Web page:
Nope is the latest film written, directed, and produced by Jordan Peele, director of such films as ‘Get Out’ and ‘Us’. This review was meant to come out way sooner but in the UK the film’s release schedule was changed a couple of times and as a result received a later release date than expected. It happened to come out not only a week after I attended a music festival, but the same weekend that I was at London Anime and Gaming Con.
But this was one of the films that I was desperate to see. I am a huge fan of Jordan Peele’s first film ‘Get Out’, and it also helps that he is again working with the star of that film, Daniel Kaluuya.
The film’s trailers really didn’t give away exactly what the film was about- it gave a slight idea to what was going to happen, but all we knew was that the film was about a group of horse trainers for Hollywood that have been involved in the business for generations, and that there is something in the sky that everyone is afraid of. Other than that, the film’s trailers were very cryptic. As a result, there will be no plot synopsis and this review will be very short! I am very sorry but I do not wish to spoil this for anyone who hasn’t seen it. Especially considering that while this review is late, it will still only be coming out 2 weeks after the film’s opening weekend. Not everyone has had time to see it, and I think that this film is best if you go into it knowing very little. This has made the film very hard to review and talk about!
I will say that the cast is great. Daniel Kaluuya is once again brilliant in his role as horse trainer; OJ, who is feeling the pressure of having to take over the business along with his sister Emerald (Keke Palmer) following the death of their father (Keith David) from a freak accident.
The film actually keeps a very short cast. There are not too many characters in the film, the other characters consist of camera technician, Angel (Brandon Perea) who aids the family with installing cameras on the ranch, as well as a child star-turned western park owner, Ricky Park (Steven Yeun), who is also dealing with his own trauma that we see through flashbacks in most of the film. Again, I don’t want to give away too much since it does tie into what’s going on.
As for the effects in this film, they’re actually pretty good! There are actually some very good effects in place. Without giving too much away, the team does a very good job merging what are obviously practical effects that have been brought on to set with the computer-generated effects. They’ve also done a great job animating some of these effects at night, something which is particularly hard to do!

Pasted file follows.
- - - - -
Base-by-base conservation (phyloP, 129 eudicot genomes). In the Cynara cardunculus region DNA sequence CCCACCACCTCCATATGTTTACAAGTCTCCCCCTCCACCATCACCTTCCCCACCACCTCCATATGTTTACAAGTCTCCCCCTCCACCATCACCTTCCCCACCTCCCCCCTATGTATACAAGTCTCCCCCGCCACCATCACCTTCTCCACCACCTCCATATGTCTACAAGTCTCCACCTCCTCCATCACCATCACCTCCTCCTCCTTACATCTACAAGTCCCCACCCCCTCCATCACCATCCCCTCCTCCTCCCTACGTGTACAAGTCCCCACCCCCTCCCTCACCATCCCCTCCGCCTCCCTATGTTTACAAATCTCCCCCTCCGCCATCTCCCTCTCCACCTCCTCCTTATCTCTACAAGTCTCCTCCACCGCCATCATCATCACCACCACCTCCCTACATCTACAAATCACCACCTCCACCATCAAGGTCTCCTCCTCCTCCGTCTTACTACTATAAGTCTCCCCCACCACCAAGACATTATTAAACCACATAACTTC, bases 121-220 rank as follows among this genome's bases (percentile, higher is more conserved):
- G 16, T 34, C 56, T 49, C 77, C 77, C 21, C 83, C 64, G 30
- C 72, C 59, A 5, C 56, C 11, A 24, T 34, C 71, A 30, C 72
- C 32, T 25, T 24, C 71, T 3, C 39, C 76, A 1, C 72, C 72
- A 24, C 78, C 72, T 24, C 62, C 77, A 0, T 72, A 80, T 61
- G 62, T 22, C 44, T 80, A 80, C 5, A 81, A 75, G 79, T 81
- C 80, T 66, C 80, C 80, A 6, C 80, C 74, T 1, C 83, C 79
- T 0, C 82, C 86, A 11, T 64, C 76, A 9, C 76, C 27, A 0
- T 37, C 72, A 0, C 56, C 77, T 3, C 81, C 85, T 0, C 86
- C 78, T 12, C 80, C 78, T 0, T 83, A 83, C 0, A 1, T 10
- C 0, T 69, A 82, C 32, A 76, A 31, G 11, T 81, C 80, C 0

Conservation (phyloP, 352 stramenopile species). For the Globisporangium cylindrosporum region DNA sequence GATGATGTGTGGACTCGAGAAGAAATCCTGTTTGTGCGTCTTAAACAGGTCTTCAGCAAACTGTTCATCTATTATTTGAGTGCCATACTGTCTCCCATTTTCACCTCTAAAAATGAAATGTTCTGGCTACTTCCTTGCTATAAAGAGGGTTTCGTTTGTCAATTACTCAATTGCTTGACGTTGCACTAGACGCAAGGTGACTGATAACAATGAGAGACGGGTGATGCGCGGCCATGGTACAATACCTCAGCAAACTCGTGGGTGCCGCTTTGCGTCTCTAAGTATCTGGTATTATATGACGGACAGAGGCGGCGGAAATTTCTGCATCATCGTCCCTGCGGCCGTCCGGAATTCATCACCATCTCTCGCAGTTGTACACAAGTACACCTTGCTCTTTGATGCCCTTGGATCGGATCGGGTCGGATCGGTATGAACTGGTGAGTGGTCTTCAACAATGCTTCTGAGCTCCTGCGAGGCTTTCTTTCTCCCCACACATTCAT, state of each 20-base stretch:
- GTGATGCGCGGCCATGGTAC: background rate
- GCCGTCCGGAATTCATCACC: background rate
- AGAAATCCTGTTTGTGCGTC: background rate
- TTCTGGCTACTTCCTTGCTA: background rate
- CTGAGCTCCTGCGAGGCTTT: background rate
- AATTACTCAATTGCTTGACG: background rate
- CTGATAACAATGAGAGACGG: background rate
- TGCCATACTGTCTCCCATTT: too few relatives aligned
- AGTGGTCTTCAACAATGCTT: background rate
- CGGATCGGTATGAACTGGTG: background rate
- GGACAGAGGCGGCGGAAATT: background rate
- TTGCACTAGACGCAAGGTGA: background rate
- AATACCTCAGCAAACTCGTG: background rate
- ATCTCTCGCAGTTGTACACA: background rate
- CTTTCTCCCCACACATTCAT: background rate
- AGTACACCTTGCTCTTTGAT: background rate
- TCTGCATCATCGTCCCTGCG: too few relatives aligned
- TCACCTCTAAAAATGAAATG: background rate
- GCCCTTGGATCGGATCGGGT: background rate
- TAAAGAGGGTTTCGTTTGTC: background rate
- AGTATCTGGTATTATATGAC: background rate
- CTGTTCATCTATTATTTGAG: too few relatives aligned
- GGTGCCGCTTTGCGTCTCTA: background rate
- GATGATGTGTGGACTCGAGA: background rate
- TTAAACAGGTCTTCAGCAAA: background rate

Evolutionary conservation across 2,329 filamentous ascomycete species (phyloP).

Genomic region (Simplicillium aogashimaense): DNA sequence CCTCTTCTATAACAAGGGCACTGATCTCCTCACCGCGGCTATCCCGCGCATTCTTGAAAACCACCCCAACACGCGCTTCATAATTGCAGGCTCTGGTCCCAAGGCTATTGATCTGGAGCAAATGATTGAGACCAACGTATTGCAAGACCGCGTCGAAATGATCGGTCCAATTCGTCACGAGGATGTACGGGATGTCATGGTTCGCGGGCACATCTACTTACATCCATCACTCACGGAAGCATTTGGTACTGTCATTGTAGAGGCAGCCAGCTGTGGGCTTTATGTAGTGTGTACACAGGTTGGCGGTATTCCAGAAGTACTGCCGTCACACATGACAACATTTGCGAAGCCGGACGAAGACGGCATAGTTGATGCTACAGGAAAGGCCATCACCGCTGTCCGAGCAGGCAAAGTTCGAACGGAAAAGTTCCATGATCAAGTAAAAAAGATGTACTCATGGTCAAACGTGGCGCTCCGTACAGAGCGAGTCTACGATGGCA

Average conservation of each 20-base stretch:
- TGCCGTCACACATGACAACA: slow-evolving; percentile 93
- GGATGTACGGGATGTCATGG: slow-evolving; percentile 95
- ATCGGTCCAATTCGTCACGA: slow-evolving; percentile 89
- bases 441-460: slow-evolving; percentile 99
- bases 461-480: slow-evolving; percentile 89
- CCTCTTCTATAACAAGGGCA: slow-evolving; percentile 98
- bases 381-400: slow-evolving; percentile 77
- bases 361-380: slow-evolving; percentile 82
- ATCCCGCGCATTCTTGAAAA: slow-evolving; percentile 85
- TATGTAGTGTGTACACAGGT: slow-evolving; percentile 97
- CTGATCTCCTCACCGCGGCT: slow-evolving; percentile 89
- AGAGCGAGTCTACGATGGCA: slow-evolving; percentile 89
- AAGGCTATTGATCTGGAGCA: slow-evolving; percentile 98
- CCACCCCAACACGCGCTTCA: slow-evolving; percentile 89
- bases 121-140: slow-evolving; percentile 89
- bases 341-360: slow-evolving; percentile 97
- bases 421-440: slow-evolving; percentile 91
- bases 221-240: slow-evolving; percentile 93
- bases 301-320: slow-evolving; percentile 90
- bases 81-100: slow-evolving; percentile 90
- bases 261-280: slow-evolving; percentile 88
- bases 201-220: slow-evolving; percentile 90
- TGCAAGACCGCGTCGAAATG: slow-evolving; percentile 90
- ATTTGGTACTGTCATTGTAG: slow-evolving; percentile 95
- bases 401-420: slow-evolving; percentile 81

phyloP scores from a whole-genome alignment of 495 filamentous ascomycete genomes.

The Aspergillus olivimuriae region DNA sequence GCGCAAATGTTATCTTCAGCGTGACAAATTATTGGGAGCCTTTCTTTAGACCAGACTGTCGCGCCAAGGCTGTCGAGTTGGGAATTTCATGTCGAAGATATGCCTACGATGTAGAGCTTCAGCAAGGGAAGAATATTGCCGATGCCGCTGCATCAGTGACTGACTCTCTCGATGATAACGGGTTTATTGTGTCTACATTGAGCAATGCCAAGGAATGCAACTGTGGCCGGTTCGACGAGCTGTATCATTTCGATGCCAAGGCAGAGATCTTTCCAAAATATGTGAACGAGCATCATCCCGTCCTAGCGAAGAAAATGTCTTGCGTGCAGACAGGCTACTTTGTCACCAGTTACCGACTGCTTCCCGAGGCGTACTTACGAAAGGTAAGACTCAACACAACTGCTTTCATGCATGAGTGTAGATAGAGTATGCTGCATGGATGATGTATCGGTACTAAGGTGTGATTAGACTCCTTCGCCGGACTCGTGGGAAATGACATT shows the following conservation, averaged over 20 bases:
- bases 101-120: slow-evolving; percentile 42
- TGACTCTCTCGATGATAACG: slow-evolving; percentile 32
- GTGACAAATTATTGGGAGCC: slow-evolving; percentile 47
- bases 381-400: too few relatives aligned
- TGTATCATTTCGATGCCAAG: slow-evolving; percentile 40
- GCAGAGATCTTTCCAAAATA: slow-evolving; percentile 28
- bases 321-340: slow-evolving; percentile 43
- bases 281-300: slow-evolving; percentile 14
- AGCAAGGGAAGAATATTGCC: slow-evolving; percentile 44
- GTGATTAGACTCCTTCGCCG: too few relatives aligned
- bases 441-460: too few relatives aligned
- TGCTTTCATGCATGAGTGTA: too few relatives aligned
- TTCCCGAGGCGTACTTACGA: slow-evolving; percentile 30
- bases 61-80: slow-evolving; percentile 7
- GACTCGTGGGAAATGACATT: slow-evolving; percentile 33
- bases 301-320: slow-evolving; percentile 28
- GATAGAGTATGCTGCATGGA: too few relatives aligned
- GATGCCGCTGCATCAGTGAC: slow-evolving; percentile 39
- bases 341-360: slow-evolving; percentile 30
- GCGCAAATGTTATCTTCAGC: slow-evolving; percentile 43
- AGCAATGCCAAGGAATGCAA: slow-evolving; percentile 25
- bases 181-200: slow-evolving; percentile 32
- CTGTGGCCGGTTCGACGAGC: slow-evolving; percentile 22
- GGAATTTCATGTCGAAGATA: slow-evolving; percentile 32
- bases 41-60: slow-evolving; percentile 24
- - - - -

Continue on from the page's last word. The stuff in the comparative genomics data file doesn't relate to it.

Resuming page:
As for the plot, I thought that it flowed quite well! It’s actually a pretty broken up plot that is divided into multiple segments. It becomes clear why they divide into segments as the plot unfolds. It gives the sense of the film feeling sort of episodic in nature.
As to be expected there is also some social commentary. Jordan Peele really understands that the best horror films are the ones that dive into human nature, and this film is no exception. I will say though, that he is very subtle with it, and it did take me a while to catch on to what the film was about. But once I got it, it made the film a lot better. Though that being said, I am willing to admit that I might have been a bit stupid and it is plain for others to see.
Obviously, it’s a Jordan Peele film, so there’s a plot twist. I will say though, once again, unlike M. Night Shyamalan, he’s really good at them. I didn’t get the twist in this one like I did in the first five minutes of ‘Us’. But I will say that it did enrich the film! I would like to point to one of Overly Sarcastic Production’s episodes of ‘Trope Talks’ (you can find it on YouTube) about plot twists. Since their opinion on what makes a good or bad plot twists tends to correlate on my thoughts also. I think that this one kind of works. There were some negatives, I think that some of the flashbacks don’t really get into much detail, and I’m wondering how a lot of audiences are going to react to a rather downplayed performance of Daniel Kaluuya. I think that some people are going to say that he’s playing it slightly half-arsed, when in reality, this is one of his best roles to date! I really hope that he gets some awards nominations off the back of this performance. You really get a sense of the weights of what is put upon him, his regrets, fears, in most scenes that he’s in. I’m really growing to believe that he’s one of the best actors going right now.
I’m also wondering how the length of this film is going to play out with a lot of people. If you’re one of those people that can’t stand when films go on for longer than two hours, this film is not going to be for you. It doesn’t go on much longer, it’s only 2 hours and ten minutes including credits in total, but if you’re impatient about getting to the plot twist. Sorry, but you’ll have to wait a while. The pacing of this film is really good but it certainly plays it slower than your average horror film.
Jordan Peele unsurprisingly does a great job at injecting humour into this film, but the comedy is always to a point and never distracts from the horror going on around it.
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